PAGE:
An assesment of the financial viability of investing in an animal drawn ripper
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There are two types of conservation tillage methods commonly used in Zambia-planting basins for hand hoe farmers and ripping for farmers with access to animal draft power and implements. Maize, cotton, soyabean, sunflower and groundnuts are among the major crops grown by the rural households and were hence considered in this study. Ripping requires some investment into the ripper. Purchasing a ripper is an investment in which financial resources are laid out and the resulting benefits flow over the life span of the implement. There is no study that has been done to demonstrate that buying a ripper or plough by smallholder farmers is a profitable investment decision. This study has attempted to carry out an investment analysis to determine if it is financially viable for small holder farmers to buy the ripper or the plough.The study used secondary data from various sources. These data were analyzed using a mixed interger-programming model that was implemented using a c-plex solver in GAMS. Sensitivity analysis was conducted to determine which tillage method gave the optimal profit maximizing returns under various farmer situations.The results from the analysis suggested that the ripper is more profitable than the plough. It was found that it is optimal to grow sunflower and cotton using the ripper. The resultant net present worth of cropping enterprises over the estimated 10-year lifespan of the implement is K 12,804,308. (US $3,201) in the base scenario. The results from analysis further suggested that labor in certain months of the year was constraining. Results of the analysis also show that capital is a constraint to increased production.Since capital is a limiting resource, it is recommended that policy on agricultural credit should be formulated so that viable smallholder farmers can access credit in order to invest in implements like the ripper. It is also recommended that farmers should mechanize there operations with implements like the ripper in order to relax the labor constraint which most of them face.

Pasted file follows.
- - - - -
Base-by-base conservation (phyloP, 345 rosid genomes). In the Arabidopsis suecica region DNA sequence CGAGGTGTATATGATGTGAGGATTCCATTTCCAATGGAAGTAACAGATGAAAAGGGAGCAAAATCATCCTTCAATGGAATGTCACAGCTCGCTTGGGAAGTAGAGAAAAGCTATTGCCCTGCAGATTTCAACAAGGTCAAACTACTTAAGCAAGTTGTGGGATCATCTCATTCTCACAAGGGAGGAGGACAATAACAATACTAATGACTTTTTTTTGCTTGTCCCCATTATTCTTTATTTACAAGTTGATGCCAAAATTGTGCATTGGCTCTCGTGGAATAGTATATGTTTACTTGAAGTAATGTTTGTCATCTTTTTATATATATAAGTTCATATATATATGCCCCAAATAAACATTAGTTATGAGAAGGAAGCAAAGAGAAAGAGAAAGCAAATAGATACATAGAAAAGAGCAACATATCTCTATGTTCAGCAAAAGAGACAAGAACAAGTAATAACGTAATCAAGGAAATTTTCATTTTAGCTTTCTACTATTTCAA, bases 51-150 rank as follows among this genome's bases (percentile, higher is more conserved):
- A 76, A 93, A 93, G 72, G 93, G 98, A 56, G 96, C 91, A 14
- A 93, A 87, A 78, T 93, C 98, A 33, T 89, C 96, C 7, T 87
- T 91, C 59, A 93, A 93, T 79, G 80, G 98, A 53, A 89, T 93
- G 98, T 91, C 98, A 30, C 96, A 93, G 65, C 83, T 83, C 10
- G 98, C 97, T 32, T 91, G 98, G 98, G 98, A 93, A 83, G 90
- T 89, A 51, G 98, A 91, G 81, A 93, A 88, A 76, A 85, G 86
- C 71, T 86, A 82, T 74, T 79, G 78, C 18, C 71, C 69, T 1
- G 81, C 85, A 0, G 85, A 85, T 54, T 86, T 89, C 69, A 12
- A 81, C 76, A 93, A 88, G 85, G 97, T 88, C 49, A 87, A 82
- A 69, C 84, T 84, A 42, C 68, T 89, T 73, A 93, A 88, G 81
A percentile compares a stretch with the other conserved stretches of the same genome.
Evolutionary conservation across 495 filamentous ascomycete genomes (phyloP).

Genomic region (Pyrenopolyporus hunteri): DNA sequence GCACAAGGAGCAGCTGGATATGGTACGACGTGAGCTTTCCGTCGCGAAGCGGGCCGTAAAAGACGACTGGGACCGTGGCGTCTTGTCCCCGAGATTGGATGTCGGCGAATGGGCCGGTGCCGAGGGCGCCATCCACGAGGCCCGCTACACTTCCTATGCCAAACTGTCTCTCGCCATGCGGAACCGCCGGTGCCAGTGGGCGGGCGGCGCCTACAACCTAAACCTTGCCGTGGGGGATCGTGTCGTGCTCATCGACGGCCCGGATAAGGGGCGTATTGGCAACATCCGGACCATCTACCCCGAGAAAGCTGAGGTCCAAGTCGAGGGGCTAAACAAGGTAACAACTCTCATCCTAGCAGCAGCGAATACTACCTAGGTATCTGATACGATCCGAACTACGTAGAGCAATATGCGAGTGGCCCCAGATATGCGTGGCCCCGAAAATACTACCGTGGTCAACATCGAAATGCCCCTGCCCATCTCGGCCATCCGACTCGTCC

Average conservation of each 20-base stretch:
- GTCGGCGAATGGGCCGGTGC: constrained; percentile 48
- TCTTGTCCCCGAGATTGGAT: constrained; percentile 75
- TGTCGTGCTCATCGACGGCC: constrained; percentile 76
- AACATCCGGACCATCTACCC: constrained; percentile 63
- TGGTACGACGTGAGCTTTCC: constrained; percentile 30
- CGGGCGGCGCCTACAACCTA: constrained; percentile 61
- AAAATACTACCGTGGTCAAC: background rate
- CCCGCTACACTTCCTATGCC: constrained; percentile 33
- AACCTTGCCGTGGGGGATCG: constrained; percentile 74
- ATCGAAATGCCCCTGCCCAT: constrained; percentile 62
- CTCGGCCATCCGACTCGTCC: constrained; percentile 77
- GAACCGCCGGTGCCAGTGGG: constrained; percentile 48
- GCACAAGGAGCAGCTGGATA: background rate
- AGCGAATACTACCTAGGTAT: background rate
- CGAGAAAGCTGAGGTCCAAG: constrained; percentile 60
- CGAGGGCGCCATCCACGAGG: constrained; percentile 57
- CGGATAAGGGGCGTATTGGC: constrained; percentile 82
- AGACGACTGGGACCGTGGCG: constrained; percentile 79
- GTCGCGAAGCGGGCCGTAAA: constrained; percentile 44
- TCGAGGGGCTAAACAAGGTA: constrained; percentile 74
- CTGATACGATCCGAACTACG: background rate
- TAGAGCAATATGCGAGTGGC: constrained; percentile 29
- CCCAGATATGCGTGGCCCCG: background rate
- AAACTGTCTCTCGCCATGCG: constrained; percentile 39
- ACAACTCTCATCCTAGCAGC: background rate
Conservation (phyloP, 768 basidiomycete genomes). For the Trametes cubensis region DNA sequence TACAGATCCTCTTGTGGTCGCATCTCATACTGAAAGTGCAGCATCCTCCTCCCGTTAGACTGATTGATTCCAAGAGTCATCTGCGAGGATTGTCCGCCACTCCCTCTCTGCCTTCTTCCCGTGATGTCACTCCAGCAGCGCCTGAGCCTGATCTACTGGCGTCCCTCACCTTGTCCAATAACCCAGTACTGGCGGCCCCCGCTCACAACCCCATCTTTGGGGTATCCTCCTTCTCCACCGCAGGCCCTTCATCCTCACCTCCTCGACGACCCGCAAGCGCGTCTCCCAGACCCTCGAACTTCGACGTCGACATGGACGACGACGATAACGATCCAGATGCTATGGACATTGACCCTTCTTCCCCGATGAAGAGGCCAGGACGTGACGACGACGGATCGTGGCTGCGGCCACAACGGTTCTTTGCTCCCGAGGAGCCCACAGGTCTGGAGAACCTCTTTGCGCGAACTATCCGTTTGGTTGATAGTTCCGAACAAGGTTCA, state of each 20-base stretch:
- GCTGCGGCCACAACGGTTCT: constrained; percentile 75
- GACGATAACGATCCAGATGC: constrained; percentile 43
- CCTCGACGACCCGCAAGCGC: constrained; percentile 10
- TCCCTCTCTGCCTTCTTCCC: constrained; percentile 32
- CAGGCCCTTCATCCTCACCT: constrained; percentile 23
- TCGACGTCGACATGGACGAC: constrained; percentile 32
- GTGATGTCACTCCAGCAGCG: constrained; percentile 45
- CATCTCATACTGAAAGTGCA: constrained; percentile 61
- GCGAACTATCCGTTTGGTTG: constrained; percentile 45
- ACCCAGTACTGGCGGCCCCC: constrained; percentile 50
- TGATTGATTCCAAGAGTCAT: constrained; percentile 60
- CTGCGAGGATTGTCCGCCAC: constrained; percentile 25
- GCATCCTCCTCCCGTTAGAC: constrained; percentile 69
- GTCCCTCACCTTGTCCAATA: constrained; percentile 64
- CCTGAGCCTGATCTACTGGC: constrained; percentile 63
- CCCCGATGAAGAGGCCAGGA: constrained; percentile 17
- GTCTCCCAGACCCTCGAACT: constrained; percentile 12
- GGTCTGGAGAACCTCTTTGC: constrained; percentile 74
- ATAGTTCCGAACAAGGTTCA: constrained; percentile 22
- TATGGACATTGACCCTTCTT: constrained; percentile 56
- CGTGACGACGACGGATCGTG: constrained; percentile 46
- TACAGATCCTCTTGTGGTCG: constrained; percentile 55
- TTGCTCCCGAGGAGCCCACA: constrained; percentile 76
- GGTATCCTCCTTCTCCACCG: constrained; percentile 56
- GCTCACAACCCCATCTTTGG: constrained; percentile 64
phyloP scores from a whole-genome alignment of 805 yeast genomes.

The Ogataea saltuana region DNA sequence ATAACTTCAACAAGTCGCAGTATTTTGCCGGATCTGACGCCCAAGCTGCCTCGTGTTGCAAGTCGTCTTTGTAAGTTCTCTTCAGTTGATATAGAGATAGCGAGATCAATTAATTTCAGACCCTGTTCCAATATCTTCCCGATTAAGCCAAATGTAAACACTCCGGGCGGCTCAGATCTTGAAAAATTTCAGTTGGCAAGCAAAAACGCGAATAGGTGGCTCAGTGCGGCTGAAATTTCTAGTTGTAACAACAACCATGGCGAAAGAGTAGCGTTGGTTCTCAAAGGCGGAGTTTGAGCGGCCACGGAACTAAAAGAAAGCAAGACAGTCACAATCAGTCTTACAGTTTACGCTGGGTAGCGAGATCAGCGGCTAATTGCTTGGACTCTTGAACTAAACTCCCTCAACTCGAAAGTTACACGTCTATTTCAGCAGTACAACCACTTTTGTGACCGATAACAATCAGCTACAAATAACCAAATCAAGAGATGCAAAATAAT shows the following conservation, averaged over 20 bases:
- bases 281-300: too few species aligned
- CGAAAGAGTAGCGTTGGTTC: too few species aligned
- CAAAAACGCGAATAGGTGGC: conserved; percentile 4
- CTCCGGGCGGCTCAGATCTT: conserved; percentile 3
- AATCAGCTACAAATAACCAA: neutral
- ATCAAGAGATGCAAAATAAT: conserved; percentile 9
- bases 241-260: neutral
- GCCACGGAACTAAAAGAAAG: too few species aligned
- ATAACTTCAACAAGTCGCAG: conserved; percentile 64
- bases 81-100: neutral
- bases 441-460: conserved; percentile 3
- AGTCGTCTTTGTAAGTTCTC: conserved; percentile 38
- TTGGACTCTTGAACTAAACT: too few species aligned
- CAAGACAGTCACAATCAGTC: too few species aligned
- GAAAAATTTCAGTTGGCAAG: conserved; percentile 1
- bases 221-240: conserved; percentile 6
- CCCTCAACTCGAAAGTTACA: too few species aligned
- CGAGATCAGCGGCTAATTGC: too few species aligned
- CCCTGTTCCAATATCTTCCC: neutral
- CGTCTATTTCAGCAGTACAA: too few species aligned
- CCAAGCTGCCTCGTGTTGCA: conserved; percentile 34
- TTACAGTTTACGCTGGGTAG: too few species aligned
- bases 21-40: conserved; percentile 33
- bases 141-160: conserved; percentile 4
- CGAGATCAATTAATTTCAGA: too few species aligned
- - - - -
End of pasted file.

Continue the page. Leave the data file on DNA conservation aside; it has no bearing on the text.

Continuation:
- Agricultural Sciences